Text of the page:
The most exciting sports event I ever saw on television was the eighth game of the Team Canade-Russia hockey series in 1972, when Paul Henderson scored in the final minute to pull it out for Canada. I watched it late at night, half a day after it was actually played, but by keeping TV set and radio silenced earlier I was isolated from the result.
A.J. Foyt's fourth Indianapolis 500 victory could have been exciting, too. Once again I avoided the newscasts that could have spoiled it and flipped on Channel 7 just as "Six Million Dollar Man" was ending.
But wait - here's something called "ABC News Briefs" and, oh, yes, in case you missed it, A.J. Foyt won at Indy and Janet Guthrie didn't finish. And some TV people actually wonder why it's called the boob tube!
Removing the question of victory 30 seconds before the 500 came on the air left only one element of suspense. How many commercials could ABC cram into the two-hour segment? The answer was 43, with some slippage in the last 30 minutes after a 50-flack program seemed possible.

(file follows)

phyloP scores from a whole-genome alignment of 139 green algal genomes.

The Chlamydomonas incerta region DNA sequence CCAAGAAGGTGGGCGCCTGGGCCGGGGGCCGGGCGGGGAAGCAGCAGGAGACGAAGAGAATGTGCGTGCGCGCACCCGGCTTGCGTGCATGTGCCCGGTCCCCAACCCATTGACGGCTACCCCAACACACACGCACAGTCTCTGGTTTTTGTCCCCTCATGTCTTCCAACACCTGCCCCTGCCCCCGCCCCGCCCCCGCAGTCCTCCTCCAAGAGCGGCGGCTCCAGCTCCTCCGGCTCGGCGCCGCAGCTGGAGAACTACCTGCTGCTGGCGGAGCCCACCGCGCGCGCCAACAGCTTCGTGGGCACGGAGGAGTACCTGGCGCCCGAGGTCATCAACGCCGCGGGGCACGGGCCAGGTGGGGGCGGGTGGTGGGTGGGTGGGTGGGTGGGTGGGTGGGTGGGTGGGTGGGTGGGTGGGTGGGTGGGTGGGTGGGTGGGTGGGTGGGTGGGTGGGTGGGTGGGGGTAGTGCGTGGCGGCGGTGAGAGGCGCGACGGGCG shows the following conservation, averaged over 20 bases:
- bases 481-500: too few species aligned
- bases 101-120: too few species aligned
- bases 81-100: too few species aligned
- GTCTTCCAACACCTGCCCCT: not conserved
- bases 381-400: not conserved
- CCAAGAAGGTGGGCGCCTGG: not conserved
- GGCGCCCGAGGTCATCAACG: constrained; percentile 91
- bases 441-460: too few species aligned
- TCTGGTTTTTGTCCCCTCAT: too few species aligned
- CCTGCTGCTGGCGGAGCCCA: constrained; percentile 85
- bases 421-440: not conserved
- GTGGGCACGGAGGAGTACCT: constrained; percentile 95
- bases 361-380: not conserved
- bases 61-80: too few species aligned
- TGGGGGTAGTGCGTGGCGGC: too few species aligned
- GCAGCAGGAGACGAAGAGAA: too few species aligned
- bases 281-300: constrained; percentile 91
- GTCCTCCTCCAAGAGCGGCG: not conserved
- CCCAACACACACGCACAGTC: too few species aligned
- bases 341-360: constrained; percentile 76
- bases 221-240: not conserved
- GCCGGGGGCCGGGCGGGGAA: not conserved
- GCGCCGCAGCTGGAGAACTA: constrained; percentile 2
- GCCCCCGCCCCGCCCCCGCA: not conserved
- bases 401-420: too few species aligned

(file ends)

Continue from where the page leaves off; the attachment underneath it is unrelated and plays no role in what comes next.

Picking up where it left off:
One could only sympathize with Jackie Stewart, appearing moments after "New Briefs" to reveal his personal selection - Mario Andretti. In fact, one could only sympathize with Stewart thoughout the program. There are a lot of complains about jocks replacing professional bradcasters, but Stewart certainly exhibited more professionism than his colleagues Sunday night.
It's a tossup as to the prize for boobery among the announcing conglormerate. The likely winner seems the "Did the heat bother you?" question directed at Gordon Jahncock, who had just jumped into a pond to try to cool off.
But wait - here comes a late challenge. Foyt is in victory lane, his helmet still in place, and there is a mike thrust in his face - well, his visor. "Can you hear us, A.J.?" Well, yes, but it might be easier if I took my helmet off.
And there was poor Janet Guthrie, spending the afternoon in the pits, and the cameras returning to her so often that finally even the sympathetic Stewart had to laugh.
And on a condensed show with 43 commercials, further trimming race time, we are treated to interminable instant replays of a bit stop, a personality sketch of Janet Guthrie in New York City, Stewart's walk around a deserted track. All of these puffs could fill a half-hour prerace show. They have no business intruding on the main event.
In fact, ABC really has no business intruding on the 500, either. Let's get Chris Economaki back on the radio side to tell it like it is, as it happens, with rundowns of the leaders every 20 miles. With ABC, one never knew speeds, or positions behind fifth place, or the stage of the race. And, to be sure, it didn't really matter.